Because amyloidosis can affect so many internal organs and because the symptoms look like so many other things, doctors believe that many patients go undiagnosed; someone might suffer from, say, congestive heart failure with no one knowing that there was an amyloid problem that caused the decline and, ultimately, death. While Rob is prepared to fight it with everything he has left -- and his condition has improved thanks to the efforts of Dr. Ronald Witteles and the team at Stanford -- he knows there might not be much left. Patients diagnosed early seem to be able to go for anywhere from 12 to 56 months in treatment; he was not diagnosed early.
Not counting the days, but living them
His goal now is not to count the days, but to live them. He's not looking for a measure of months, but rather the things he can live to see. It's not about ticking off days on a calendar, it's about checking off events in a life. There's a 30th wedding anniversary, his daughter's completion of graduate school, his son's graduation from college, his 60th birthday; he'd like to experience those events, and he knows the chances are not all that good. That knowledge is what drove that first conversation we had when the doctors left after giving him such a short time. It's why he pushed me to write about something I would have otherwise kept to myself.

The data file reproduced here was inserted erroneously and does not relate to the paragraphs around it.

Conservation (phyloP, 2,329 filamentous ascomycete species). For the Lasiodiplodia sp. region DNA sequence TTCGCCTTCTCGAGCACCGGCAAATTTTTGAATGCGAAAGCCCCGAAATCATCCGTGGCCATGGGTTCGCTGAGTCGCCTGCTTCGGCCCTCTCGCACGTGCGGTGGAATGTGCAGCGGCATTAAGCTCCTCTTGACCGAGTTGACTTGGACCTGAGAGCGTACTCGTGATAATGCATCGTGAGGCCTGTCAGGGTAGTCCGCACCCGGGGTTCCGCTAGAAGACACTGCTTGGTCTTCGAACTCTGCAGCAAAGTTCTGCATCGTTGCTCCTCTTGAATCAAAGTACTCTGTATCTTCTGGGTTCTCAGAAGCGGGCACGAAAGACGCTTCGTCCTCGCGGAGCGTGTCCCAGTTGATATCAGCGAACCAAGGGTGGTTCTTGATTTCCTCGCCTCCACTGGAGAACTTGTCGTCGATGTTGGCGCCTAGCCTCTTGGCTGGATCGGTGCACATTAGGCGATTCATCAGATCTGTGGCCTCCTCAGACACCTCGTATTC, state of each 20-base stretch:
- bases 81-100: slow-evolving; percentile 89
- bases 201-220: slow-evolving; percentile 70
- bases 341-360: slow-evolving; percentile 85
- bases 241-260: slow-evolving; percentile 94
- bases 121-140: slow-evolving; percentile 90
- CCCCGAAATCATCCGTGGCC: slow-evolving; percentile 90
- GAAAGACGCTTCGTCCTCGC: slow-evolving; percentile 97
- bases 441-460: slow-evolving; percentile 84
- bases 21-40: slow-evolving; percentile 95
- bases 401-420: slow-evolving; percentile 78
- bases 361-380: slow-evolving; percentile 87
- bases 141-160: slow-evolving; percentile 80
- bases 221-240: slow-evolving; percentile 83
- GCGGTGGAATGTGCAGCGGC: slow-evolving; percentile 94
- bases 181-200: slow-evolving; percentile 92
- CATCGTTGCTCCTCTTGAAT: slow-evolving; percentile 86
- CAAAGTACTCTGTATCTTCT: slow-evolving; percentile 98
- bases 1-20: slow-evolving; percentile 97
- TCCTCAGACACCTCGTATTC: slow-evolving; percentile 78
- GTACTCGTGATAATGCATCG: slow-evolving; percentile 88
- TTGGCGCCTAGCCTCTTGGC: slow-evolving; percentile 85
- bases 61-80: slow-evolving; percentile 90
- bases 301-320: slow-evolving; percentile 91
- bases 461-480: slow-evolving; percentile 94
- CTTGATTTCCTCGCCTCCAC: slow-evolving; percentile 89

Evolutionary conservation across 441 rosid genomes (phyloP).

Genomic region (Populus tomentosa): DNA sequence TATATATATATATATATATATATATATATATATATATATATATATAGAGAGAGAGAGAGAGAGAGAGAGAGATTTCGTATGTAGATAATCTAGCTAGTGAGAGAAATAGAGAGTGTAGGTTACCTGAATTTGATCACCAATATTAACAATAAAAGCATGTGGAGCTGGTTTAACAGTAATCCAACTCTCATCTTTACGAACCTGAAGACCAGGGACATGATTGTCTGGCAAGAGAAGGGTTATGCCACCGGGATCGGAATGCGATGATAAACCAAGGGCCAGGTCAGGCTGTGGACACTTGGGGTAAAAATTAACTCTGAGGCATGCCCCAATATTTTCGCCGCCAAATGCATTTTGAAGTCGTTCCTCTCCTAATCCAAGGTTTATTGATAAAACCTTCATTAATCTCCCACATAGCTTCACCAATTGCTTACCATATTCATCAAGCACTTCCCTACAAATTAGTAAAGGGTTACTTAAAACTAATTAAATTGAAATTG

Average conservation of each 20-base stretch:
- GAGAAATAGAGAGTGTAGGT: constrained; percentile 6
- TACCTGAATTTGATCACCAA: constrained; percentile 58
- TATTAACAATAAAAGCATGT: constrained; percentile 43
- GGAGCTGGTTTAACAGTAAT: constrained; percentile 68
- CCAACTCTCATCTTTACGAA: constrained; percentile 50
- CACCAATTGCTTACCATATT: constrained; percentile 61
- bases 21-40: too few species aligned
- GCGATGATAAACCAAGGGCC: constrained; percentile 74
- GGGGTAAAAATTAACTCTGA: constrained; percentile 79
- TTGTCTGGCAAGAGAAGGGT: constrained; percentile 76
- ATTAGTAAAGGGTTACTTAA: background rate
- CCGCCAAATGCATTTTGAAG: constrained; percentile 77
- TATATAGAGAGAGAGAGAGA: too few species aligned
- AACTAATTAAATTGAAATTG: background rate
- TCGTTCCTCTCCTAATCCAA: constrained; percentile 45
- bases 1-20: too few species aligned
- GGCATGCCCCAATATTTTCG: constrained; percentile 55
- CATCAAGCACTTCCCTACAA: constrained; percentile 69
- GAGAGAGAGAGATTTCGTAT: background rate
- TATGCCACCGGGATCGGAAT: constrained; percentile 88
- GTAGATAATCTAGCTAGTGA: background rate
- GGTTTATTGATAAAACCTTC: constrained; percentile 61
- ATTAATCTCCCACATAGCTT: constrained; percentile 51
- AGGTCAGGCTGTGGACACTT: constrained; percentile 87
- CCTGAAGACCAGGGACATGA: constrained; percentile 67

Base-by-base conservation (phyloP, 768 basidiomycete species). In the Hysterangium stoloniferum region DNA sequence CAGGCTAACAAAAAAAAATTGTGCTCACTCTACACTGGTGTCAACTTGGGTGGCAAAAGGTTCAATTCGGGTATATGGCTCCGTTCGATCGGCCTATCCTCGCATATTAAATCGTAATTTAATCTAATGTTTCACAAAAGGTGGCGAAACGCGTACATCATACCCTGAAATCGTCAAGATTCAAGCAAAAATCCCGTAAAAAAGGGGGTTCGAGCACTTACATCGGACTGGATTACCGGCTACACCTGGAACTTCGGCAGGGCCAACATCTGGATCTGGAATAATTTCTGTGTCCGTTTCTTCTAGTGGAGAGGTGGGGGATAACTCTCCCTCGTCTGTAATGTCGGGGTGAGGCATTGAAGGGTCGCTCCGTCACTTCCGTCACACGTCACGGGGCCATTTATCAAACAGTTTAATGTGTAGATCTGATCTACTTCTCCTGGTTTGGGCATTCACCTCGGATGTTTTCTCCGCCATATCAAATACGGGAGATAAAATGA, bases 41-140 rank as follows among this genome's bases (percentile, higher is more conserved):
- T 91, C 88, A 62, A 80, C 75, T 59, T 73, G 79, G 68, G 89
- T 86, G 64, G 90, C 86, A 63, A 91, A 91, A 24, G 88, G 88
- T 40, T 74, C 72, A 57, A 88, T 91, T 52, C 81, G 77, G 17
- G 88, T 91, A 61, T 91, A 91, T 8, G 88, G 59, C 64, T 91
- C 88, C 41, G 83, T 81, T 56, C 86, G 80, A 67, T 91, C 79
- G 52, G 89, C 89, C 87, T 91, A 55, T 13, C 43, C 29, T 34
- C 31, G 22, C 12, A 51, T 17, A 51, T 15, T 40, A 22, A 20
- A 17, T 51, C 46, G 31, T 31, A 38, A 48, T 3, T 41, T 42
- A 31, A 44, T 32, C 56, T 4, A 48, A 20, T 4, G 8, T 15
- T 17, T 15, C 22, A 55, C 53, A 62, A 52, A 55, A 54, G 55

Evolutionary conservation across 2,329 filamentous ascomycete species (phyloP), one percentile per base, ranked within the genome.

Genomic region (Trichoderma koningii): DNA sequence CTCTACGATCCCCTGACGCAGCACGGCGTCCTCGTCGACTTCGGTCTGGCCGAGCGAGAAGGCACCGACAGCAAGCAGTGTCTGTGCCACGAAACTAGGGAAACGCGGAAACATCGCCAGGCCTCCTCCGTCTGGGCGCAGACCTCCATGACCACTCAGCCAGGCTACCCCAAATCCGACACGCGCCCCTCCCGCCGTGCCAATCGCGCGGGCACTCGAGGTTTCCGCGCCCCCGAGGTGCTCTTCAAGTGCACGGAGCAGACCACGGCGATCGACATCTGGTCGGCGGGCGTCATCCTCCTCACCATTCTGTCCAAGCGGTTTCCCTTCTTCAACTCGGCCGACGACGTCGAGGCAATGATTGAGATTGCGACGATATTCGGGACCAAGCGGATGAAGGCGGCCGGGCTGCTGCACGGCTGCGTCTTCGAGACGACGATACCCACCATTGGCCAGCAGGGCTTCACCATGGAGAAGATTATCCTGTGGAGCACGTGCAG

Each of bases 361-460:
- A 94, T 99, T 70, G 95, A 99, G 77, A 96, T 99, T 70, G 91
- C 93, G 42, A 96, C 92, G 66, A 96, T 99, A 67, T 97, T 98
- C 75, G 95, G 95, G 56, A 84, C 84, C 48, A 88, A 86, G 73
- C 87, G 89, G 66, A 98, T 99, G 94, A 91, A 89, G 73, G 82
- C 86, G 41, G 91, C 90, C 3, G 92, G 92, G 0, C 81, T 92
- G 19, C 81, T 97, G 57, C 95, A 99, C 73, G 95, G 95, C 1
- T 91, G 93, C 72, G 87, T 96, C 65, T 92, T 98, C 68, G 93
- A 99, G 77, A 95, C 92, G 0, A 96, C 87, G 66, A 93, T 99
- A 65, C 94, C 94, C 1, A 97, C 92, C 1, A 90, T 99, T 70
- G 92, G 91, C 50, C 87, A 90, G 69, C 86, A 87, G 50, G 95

Rob knows that the one thing he can control in this situation is his attitude; we believe, as the late basketball coach Jim Valvano put it, that you can have a full day if you laugh, think, and are moved to tears, so every last day he gets will be a full one.
When your doctor delivers the news that you are financially set for life -- because you will not outlive your assets no matter what you do -- it puts things into focus. Rob wanted me to tell you some of the thoughts he has been focused on, because everyone's days are numbered -- you just live a little differently when God puts the time remaining in your game up on the clock.